Efforts to address climate change come in two main forms: mitigation and adaptation.
Mitigation strategies introduce and/or eliminate the effects of climate change. There are numerous government efforts directed at mitigation.
EXAMPLEAn example of such an effort would be carbon sequestration, which refers to when atmospheric carbon is stored underground to negate its greenhouse effect.
Adaptation means adjusting to impending changes in the climate by preparing for its pros and cons, such as acknowledging that certain areas will become too cold to grow food, while other areas will be able to grow more food than previously possible because of climatic limitations. To adapt, we will need to transfer where our prime growing regions are located. Ecosystems will also have to go through adaptation as climates change, but their ability to transition is unpredictable. Scientists are uncertain what the effects will be.
Various government efforts -- including in countries like the United States -- have involved the following:
Many institutions of higher education, as well as private businesses, are diverting funds to research ways to reduce greenhouse gases and the potential negative effects of climate change. Some private businesses have been voluntarily signing agreements to reduce their production of greenhouse gases. Along with them, many nonprofit organizations demonstrate, educate, and lobby on climate change issues and problems.
One of the most significant international efforts to address climate change was the international meeting in 1992, established by the United Nations, to prepare a framework for the anticipated Kyoto Protocol five years later. This 1992 convention suggested that:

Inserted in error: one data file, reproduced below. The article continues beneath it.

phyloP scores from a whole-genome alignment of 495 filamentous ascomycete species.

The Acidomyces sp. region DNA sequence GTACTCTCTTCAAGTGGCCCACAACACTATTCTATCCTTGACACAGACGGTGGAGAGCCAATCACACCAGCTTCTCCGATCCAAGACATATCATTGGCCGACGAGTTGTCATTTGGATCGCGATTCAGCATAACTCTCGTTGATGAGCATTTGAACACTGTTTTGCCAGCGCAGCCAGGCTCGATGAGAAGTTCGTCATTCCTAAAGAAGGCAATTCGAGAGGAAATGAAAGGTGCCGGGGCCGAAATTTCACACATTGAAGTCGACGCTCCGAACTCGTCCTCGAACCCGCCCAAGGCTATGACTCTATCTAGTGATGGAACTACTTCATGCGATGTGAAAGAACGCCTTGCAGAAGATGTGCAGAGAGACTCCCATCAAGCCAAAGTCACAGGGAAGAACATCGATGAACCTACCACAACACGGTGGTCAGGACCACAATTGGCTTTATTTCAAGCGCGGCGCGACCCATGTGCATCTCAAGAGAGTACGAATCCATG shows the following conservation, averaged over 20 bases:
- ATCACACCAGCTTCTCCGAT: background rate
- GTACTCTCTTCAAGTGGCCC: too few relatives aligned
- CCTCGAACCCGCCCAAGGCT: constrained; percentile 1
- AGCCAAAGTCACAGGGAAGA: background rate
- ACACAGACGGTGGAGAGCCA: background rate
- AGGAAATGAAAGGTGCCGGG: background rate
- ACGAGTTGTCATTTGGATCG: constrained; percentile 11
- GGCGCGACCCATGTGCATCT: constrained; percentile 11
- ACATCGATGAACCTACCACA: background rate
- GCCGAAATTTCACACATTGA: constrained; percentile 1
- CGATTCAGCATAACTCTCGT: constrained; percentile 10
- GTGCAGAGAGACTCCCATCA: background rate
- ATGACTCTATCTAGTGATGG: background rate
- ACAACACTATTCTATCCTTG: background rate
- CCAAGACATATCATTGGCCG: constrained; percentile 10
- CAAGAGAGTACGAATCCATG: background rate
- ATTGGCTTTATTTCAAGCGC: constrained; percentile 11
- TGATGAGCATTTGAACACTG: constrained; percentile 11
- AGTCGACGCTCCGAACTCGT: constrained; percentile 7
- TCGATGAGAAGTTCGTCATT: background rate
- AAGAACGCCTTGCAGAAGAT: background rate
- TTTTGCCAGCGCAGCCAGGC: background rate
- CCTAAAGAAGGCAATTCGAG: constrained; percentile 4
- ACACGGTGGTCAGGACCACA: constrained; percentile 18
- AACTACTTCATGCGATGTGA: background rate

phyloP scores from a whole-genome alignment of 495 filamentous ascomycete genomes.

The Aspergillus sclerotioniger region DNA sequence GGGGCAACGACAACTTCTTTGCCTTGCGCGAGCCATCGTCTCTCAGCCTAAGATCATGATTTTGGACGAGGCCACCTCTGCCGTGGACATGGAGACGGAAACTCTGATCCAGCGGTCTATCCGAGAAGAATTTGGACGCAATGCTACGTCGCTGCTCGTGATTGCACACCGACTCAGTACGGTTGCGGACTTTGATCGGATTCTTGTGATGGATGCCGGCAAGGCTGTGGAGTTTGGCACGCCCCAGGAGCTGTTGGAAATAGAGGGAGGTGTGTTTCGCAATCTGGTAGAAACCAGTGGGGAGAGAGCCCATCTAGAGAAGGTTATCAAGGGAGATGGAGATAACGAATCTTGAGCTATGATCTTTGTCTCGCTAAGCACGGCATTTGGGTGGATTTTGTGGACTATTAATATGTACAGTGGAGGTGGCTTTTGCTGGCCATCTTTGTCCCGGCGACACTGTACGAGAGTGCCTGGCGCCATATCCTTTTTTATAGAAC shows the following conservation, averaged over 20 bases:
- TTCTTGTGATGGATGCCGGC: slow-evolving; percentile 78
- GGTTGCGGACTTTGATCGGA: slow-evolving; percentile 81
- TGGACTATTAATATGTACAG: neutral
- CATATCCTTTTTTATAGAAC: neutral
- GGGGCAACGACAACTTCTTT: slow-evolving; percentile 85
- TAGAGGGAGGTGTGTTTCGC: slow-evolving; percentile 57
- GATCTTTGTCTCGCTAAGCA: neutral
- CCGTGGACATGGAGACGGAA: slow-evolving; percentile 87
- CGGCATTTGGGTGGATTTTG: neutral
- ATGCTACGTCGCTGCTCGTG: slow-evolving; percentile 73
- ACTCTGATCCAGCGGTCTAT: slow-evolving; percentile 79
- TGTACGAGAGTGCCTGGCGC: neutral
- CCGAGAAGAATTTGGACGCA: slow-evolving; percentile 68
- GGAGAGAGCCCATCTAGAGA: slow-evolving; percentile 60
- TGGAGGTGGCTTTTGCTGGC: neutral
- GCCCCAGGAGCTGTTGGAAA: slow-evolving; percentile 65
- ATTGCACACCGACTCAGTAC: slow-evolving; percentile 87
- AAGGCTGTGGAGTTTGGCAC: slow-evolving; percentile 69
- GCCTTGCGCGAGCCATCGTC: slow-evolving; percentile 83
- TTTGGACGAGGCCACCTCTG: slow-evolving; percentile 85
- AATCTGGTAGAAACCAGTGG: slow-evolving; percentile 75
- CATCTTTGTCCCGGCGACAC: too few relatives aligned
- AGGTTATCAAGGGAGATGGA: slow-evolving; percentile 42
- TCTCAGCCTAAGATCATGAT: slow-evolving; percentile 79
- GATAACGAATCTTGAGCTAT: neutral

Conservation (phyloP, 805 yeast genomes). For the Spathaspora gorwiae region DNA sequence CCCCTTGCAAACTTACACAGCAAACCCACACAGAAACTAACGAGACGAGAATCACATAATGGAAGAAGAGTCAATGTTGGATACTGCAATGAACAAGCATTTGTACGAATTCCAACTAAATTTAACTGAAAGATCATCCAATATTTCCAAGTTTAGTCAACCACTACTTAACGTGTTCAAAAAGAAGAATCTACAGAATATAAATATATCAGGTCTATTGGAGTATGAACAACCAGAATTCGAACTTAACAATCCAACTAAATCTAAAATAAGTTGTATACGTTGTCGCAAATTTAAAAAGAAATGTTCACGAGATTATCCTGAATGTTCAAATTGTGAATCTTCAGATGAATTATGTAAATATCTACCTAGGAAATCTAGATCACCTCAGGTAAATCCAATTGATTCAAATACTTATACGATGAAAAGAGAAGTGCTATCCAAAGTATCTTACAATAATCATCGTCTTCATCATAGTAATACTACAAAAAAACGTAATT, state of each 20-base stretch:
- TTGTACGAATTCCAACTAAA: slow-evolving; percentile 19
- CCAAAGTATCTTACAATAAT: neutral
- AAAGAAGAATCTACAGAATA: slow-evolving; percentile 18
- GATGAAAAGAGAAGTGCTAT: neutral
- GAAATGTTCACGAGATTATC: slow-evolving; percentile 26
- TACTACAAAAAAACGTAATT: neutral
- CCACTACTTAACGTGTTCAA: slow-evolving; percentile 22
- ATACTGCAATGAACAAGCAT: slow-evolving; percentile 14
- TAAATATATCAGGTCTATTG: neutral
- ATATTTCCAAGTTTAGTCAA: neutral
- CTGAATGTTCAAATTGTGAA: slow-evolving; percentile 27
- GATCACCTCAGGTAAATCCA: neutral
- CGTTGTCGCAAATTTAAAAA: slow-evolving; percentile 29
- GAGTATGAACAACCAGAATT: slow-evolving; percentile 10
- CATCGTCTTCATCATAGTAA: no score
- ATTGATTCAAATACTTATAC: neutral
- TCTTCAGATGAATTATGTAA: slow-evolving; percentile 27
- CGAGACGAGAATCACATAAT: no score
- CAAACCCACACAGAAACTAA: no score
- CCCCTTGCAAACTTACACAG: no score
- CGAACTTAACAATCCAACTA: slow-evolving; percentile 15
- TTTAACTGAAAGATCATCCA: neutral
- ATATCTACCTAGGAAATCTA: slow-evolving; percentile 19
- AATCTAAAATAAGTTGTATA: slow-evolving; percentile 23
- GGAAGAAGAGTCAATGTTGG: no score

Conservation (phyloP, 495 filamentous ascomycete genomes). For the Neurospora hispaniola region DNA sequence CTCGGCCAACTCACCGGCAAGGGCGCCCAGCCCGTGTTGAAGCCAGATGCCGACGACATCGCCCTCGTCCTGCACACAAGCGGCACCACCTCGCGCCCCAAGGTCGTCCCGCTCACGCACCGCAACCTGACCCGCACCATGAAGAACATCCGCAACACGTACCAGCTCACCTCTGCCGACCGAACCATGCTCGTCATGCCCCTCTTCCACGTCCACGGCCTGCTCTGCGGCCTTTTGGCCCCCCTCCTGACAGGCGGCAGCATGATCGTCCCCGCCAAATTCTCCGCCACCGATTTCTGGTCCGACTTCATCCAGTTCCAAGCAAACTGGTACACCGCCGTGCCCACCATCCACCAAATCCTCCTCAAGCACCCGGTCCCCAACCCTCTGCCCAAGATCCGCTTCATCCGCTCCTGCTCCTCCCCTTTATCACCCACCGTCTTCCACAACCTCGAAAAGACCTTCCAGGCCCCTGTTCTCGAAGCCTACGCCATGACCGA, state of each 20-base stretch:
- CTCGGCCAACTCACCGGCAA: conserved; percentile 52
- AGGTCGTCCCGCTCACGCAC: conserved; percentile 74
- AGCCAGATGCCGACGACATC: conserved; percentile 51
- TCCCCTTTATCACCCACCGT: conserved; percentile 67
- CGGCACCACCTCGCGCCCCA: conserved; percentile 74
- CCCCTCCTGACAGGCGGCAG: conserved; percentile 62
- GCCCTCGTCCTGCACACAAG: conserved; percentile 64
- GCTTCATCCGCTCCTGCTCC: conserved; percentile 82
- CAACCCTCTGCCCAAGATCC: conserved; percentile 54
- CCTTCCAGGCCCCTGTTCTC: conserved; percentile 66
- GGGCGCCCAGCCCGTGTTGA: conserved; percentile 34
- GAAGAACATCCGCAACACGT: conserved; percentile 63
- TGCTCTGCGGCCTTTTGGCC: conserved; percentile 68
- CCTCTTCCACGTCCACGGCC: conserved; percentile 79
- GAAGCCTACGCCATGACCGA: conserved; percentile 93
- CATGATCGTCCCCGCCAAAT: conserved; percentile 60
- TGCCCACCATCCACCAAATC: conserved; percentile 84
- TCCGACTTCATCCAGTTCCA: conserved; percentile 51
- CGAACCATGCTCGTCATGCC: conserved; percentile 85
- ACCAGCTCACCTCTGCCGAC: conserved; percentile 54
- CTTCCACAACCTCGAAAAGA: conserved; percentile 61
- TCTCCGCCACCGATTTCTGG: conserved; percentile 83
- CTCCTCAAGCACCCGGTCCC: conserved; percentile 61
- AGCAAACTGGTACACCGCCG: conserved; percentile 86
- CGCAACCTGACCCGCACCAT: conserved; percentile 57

The Kyoto Protocol was seen as a first step in international cooperation on climate change issues. If all were to follow its framework, it would only slightly lower climate change's impacts. However, some countries still did not agree to the Protocol's terms. The United States was one that did not, which is why Kyoto Protocol standards have not been enforced there.
In 1998, a year after the Kyoto Protocol, the International Panel on Climate Change (IPCC) was formed to assess climate change's potential risks and impacts. Even though the United States did not ratify the Kyoto Protocol in Congress, in 2011 the U.S. EPA began to issue greenhouse gas permits to industries, factories, and power plants.
Addressing climate change is a challenging endeavor because it is hard to get people to focus on long-term benefits and impacts, as humans tend to be more concerned with short-term consequences and dividends.
The current global, political, physical, and economic infrastructure is built around fossil fuels, which makes transitioning away from them difficult -- particularly in developing countries whose economies thrive on cheap, abundant fuel sources. Sadly, those same developing countries are commonly most at risk to negative impacts from climate change. Luckily, some private businesses have realized that climate change can have deep impacts on global economic prosperity, and are finding new technologies to adapt to, or mitigate, climate change impacts.